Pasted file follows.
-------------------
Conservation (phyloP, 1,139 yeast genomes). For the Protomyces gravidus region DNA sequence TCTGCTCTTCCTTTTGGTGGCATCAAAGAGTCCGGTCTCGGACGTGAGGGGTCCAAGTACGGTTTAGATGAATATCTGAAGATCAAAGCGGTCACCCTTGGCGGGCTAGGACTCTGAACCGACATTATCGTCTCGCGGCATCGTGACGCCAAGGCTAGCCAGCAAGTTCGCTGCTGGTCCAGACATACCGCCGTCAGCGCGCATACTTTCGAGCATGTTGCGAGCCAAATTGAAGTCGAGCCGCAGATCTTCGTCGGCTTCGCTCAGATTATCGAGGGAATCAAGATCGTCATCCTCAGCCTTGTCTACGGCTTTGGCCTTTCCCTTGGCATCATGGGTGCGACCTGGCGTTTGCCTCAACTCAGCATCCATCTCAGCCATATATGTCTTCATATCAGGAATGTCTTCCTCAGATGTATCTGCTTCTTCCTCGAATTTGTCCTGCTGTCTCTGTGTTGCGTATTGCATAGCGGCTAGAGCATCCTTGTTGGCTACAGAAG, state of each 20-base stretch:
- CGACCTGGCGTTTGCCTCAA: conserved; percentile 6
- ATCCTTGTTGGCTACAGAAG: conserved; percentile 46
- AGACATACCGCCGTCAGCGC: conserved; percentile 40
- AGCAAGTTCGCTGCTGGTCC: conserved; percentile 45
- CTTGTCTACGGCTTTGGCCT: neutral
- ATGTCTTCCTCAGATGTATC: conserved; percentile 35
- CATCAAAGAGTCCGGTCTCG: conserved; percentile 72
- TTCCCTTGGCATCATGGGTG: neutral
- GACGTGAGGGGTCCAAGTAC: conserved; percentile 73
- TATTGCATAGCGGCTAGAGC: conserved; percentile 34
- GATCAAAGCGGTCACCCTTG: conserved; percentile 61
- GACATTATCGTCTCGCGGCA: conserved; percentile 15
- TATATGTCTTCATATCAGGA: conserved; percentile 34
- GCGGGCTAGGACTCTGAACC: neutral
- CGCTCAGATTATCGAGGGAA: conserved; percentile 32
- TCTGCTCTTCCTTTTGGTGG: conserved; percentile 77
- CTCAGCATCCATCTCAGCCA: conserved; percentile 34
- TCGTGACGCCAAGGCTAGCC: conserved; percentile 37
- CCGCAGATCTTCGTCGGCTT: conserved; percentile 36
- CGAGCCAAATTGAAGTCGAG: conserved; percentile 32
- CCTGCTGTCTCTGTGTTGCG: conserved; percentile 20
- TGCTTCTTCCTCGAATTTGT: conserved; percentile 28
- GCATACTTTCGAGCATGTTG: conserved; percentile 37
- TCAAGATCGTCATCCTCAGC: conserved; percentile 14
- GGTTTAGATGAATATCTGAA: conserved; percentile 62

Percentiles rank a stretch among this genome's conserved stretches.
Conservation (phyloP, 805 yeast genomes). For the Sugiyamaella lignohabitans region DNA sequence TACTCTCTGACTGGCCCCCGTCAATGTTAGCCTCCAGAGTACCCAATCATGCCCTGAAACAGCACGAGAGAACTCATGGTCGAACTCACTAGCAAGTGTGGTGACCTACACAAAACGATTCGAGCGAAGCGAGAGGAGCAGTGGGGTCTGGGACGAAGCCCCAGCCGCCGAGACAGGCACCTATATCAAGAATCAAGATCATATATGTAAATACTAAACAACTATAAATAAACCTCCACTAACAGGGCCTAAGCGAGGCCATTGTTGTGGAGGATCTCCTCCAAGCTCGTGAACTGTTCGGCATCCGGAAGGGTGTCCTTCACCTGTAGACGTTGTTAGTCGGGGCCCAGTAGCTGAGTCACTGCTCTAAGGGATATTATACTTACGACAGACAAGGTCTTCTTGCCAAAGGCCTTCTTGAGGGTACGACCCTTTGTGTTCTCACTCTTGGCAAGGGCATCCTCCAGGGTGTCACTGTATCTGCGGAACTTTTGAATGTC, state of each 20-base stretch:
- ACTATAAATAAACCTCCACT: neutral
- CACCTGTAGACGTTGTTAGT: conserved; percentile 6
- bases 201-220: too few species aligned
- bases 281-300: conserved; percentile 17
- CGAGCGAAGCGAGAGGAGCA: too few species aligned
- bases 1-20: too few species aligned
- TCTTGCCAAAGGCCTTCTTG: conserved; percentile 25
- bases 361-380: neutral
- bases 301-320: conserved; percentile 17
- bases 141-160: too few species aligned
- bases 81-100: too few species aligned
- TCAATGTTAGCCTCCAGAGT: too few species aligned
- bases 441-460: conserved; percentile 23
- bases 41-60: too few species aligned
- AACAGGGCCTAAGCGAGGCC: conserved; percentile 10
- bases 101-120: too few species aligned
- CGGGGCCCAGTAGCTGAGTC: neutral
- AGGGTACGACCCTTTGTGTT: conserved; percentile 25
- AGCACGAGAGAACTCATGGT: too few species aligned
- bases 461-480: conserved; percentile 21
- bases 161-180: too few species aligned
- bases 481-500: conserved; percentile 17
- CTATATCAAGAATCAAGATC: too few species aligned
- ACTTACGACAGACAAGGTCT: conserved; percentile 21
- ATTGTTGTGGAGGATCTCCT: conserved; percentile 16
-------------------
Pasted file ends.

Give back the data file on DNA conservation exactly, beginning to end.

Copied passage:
Conservation (phyloP, 1,139 yeast genomes). For the Protomyces gravidus region DNA sequence TCTGCTCTTCCTTTTGGTGGCATCAAAGAGTCCGGTCTCGGACGTGAGGGGTCCAAGTACGGTTTAGATGAATATCTGAAGATCAAAGCGGTCACCCTTGGCGGGCTAGGACTCTGAACCGACATTATCGTCTCGCGGCATCGTGACGCCAAGGCTAGCCAGCAAGTTCGCTGCTGGTCCAGACATACCGCCGTCAGCGCGCATACTTTCGAGCATGTTGCGAGCCAAATTGAAGTCGAGCCGCAGATCTTCGTCGGCTTCGCTCAGATTATCGAGGGAATCAAGATCGTCATCCTCAGCCTTGTCTACGGCTTTGGCCTTTCCCTTGGCATCATGGGTGCGACCTGGCGTTTGCCTCAACTCAGCATCCATCTCAGCCATATATGTCTTCATATCAGGAATGTCTTCCTCAGATGTATCTGCTTCTTCCTCGAATTTGTCCTGCTGTCTCTGTGTTGCGTATTGCATAGCGGCTAGAGCATCCTTGTTGGCTACAGAAG, state of each 20-base stretch:
- CGACCTGGCGTTTGCCTCAA: conserved; percentile 6
- ATCCTTGTTGGCTACAGAAG: conserved; percentile 46
- AGACATACCGCCGTCAGCGC: conserved; percentile 40
- AGCAAGTTCGCTGCTGGTCC: conserved; percentile 45
- CTTGTCTACGGCTTTGGCCT: neutral
- ATGTCTTCCTCAGATGTATC: conserved; percentile 35
- CATCAAAGAGTCCGGTCTCG: conserved; percentile 72
- TTCCCTTGGCATCATGGGTG: neutral
- GACGTGAGGGGTCCAAGTAC: conserved; percentile 73
- TATTGCATAGCGGCTAGAGC: conserved; percentile 34
- GATCAAAGCGGTCACCCTTG: conserved; percentile 61
- GACATTATCGTCTCGCGGCA: conserved; percentile 15
- TATATGTCTTCATATCAGGA: conserved; percentile 34
- GCGGGCTAGGACTCTGAACC: neutral
- CGCTCAGATTATCGAGGGAA: conserved; percentile 32
- TCTGCTCTTCCTTTTGGTGG: conserved; percentile 77
- CTCAGCATCCATCTCAGCCA: conserved; percentile 34
- TCGTGACGCCAAGGCTAGCC: conserved; percentile 37
- CCGCAGATCTTCGTCGGCTT: conserved; percentile 36
- CGAGCCAAATTGAAGTCGAG: conserved; percentile 32
- CCTGCTGTCTCTGTGTTGCG: conserved; percentile 20
- TGCTTCTTCCTCGAATTTGT: conserved; percentile 28
- GCATACTTTCGAGCATGTTG: conserved; percentile 37
- TCAAGATCGTCATCCTCAGC: conserved; percentile 14
- GGTTTAGATGAATATCTGAA: conserved; percentile 62

Percentiles rank a stretch among this genome's conserved stretches.
Conservation (phyloP, 805 yeast genomes). For the Sugiyamaella lignohabitans region DNA sequence TACTCTCTGACTGGCCCCCGTCAATGTTAGCCTCCAGAGTACCCAATCATGCCCTGAAACAGCACGAGAGAACTCATGGTCGAACTCACTAGCAAGTGTGGTGACCTACACAAAACGATTCGAGCGAAGCGAGAGGAGCAGTGGGGTCTGGGACGAAGCCCCAGCCGCCGAGACAGGCACCTATATCAAGAATCAAGATCATATATGTAAATACTAAACAACTATAAATAAACCTCCACTAACAGGGCCTAAGCGAGGCCATTGTTGTGGAGGATCTCCTCCAAGCTCGTGAACTGTTCGGCATCCGGAAGGGTGTCCTTCACCTGTAGACGTTGTTAGTCGGGGCCCAGTAGCTGAGTCACTGCTCTAAGGGATATTATACTTACGACAGACAAGGTCTTCTTGCCAAAGGCCTTCTTGAGGGTACGACCCTTTGTGTTCTCACTCTTGGCAAGGGCATCCTCCAGGGTGTCACTGTATCTGCGGAACTTTTGAATGTC, state of each 20-base stretch:
- ACTATAAATAAACCTCCACT: neutral
- CACCTGTAGACGTTGTTAGT: conserved; percentile 6
- bases 201-220: too few species aligned
- bases 281-300: conserved; percentile 17
- CGAGCGAAGCGAGAGGAGCA: too few species aligned
- bases 1-20: too few species aligned
- TCTTGCCAAAGGCCTTCTTG: conserved; percentile 25
- bases 361-380: neutral
- bases 301-320: conserved; percentile 17
- bases 141-160: too few species aligned
- bases 81-100: too few species aligned
- TCAATGTTAGCCTCCAGAGT: too few species aligned
- bases 441-460: conserved; percentile 23
- bases 41-60: too few species aligned
- AACAGGGCCTAAGCGAGGCC: conserved; percentile 10
- bases 101-120: too few species aligned
- CGGGGCCCAGTAGCTGAGTC: neutral
- AGGGTACGACCCTTTGTGTT: conserved; percentile 25
- AGCACGAGAGAACTCATGGT: too few species aligned
- bases 461-480: conserved; percentile 21
- bases 161-180: too few species aligned
- bases 481-500: conserved; percentile 17
- CTATATCAAGAATCAAGATC: too few species aligned
- ACTTACGACAGACAAGGTCT: conserved; percentile 21
- ATTGTTGTGGAGGATCTCCT: conserved; percentile 16